Cheltonians who gave their lives in the Great War


   LEAVING CHELTENHAM …………..and all that was dear



   Cheltonians Who Gave Their Lives In The Great War


Royal Navy


Royal Air Force

Mercantile Marine

Australian Army

Canadian Army

Indian Army

New Zealand Army

South African Army

British South African Police


Cheltonians volunteered, and were later conscripted, to serve in all the Armed Services during the Great War.   At the outbreak of war many rushed to the Recruitment Office at the Drill Hall in North Street and later to a central recruiting point in Great Western Road, to enlist in the Regulars, the Territorial’s or the New Army.   Over the following 4 years some signed up for service in the Royal Navy and, from 1st April 1918, for the Royal Air Force.


Voluntary enlistment was encouraged and The Derby Group System of Registration was started in October 1915 which “earmarked” single and married volunteers for later enlistment when the Army Training Organisation could take them.   Due to the constant demand for manpower conscription was authorised by Parliament in May 1916 in the National Service Act.   By this time, some 4,000 Cheltonians had already enlisted.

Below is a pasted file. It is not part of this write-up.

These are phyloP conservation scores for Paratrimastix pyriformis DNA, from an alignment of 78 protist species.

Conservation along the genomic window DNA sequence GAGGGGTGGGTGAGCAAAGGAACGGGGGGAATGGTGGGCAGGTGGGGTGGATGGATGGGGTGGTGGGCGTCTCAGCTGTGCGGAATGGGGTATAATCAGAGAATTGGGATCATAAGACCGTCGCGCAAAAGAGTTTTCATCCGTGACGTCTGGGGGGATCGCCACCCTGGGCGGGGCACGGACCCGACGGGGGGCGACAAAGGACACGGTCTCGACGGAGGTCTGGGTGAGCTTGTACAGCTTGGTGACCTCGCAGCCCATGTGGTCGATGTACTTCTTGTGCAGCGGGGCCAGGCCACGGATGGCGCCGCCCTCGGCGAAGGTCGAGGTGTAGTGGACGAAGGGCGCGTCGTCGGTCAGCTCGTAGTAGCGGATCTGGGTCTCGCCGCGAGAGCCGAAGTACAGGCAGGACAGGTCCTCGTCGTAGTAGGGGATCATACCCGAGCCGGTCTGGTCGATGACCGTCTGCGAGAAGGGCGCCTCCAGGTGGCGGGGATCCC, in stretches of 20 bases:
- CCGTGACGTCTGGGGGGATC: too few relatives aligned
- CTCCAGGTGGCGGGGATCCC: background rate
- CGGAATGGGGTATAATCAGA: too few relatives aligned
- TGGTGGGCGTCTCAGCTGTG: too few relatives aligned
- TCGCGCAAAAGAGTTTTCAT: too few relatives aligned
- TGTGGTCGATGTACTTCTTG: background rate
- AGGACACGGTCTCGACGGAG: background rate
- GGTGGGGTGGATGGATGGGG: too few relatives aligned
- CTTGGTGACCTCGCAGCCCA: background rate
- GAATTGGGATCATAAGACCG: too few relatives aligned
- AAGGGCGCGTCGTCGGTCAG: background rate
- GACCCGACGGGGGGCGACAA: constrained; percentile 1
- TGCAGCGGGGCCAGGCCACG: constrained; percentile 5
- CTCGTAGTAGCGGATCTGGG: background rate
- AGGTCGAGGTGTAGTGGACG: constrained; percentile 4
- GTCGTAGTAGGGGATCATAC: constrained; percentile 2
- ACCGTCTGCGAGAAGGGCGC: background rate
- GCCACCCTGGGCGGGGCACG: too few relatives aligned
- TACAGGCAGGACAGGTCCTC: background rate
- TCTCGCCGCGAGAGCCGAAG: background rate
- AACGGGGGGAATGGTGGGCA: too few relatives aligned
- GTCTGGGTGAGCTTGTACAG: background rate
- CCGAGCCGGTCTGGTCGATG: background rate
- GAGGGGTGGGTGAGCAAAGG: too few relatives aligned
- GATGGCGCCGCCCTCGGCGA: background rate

Those conscripted could state a preference of Service and Regiment, but there was no guarantee whatever that this would be achieved.  It will be seen that after conscription Cheltonians served in all Regiments and Corps of the Army and on return to duty from sickness or wounds Cheltonians originally serving with locally raised units may have found themselves transferred to other Regiments and Corps.


Many Cheltonians emigrated to Commonwealth/Empire countries prior to 1914 and enlisted into the forces of that country at the outbreak or during the Great War and many made the ultimate sacrifice whilst serving in the forces of the country they emigrated to, including 22 professional officers serving with the Indian Army. 


Listed below are the Services, Regiments and Corps in which Cheltonians who are commemorated on local War Memorials were serving when they were killed in action, died of battle wounds or of illness or accident, or, if they were civilians at the time of death, the last Service, Regiment or Corps they served in prior to their death.




Page last updated: 22nd November 2016


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